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Dementia: Some Antipsychotic Drugs Riskier Than Others

Among Drugs Used to Calm Agitated Dementia Patients, Newer Drugs Seem Safer Than Older

By Salynn Boyles
WebMD Health News

Reviewed by Laura J. Martin, MD

Feb. 23, 2012 -- The FDA has warned that treatment with antipsychotic drugs increases the risk of death among elderly patients with dementia, and now a new study confirms that some drugs are riskier than others.

Compared to patients treated with the newer second-generation antipsychotic drug Risperdal (risperidone), patients who took the older, first-generation drug Haldol (haloperidol) had twice the risk of death.

The study is by far the largest ever to examine death risk associated with antipsychotic drug use in patients with dementia. The drugs are often used to calm down dementia patients who can become agitated, sometimes to the point of violence.

Researchers from Harvard Medical School reviewed data on more than 75,400 elderly residents of nursing homes in 45 states across the U.S.

They conclude that certain antipsychotic medications may differ in the risk of death among the elderly with dementia.

The study appears today in the journal BMJ.

"Haloperidol is not used as much as it once was in these patients, but it is still used," says researcher and Harvard Medical School instructor Krista Huybrechts, PhD. "It is clear that this drug carries an increased risk for death in elderly patients with dementia and should not be used."

FDA Warning Prompted Study

In 2005, the FDA warned that second-generation antipsychotic drugs, also known as atypical antipsychotics, were associated with an increased risk of death in older patients with Alzheimer's disease and other age-related dementias.

In 2008, the warning was expanded to include conventional, first-generation antipsychotic drugs.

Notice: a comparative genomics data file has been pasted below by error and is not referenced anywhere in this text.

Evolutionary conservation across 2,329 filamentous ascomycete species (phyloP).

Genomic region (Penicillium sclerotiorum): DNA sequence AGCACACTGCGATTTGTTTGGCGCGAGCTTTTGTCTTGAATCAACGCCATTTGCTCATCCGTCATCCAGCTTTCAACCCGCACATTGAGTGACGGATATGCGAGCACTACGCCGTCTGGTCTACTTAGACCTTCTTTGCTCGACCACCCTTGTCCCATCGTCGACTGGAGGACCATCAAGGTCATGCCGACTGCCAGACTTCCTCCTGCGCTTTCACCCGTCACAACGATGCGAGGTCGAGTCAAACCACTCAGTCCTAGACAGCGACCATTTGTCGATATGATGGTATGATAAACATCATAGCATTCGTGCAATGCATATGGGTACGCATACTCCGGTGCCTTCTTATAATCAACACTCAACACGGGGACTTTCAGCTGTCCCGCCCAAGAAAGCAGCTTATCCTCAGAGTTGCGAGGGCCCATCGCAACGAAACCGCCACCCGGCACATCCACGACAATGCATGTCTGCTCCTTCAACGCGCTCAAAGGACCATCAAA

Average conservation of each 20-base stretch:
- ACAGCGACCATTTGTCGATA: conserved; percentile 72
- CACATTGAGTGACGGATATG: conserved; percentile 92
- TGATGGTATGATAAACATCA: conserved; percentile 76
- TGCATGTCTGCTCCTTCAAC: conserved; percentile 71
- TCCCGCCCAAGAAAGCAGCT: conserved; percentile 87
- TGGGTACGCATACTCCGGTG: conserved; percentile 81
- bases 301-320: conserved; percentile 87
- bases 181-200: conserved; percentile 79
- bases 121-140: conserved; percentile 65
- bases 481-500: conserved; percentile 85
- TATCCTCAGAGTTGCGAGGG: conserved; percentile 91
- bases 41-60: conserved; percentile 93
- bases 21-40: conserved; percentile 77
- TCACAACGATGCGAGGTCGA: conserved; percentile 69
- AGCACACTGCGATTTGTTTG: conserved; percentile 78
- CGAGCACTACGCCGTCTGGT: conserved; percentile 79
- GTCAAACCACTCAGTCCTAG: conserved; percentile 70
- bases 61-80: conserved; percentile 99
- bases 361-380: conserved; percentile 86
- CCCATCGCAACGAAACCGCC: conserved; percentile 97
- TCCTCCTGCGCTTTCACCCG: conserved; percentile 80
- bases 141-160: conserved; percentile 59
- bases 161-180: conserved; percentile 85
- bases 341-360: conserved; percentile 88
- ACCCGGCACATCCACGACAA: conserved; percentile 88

Despite the safety concerns, both first- and second-generation antipsychotics are still prescribed for the treatment of agitated elderly dementia patients when non-medical interventions have failed, geriatrician Gisele Wolf-Klein, MD, tells WebMD.

Wolf-Klein is director of geriatric education at the North Shore-LIJ Health System in New Hyde Park, N.Y.

"There is a perception that nursing homes are putting patients on these drugs to keep them quiet, but that isn't the case," she says. "When we prescribe these medications it is usually as a last resort."

Death Risk Lowest in Seroquel Users

The Harvard Study included elderly new users of antipsychotic drugs residing in nursing homes across the U.S. between 2001 and 2005. The antipsychotics evaluated in the study were Abilify, Geodon, Haldol, Risperdal, Seroquel, and Zyprexa.

Among the major findings:

  • Compared to Risperdal users, Haldol users were twice as likely to die from non-cancer-related causes during a six-month observation period, with the largest number of deaths occurring during the first 40 days of treatment.
  • Users of the second-generation drug Seroquel (quetiapine) had a slightly lower risk for death than users of Risperdal.
  • The death rate among users of Abilify (aripiprazole), Zyprexa (olanzapine), and Geodon (ziprasidone) was similar to that of patients who took Risperdal.

The study is the first to suggest that Seroquel carries a lower risk for death than other second-generation antipsychotic drugs, and Huybrechts says more study is needed to confirm the finding.

'Antipsychotics Still Over-prescribed'

While it may be that newer second-generation antipsychotic drugs carry a lower risk of death for elderly patients with dementia than the older medications, the newer drugs are not without risk and are still over-prescribed, psychiatrist Jenny McCleery, MD, of the United Kingdom's Oxford Health NHS Foundation Trust, tells WebMD.

"The use of these drugs in this patient population has been much too prevalent in the past and it still is," she says.

She tells WebMD that many conditions may contribute to agitation and aggression in patients with dementia.

"That is why it is important to conduct a full assessment to look for these causes before antipsychotic drugs are prescribed," McCleery says.

SOURCES: Huybrechts, K.F. BMJ, Feb. 23, 2012.Krista F. Huybrechts, PhD, instructor, Harvard Medical School and Brigham and Women's Hospital, Boston. Jenny McCleery, consultant psychiatrist, Oxford Health NHS Foundation Trust, Fiennes Centre, Banbury, Oxford, U.K.Gisele Wolf-Klein, MD, director of geriatric education, North Shore-LIJ Health System, New Hyde Park, N.Y.News releases, BMJ.

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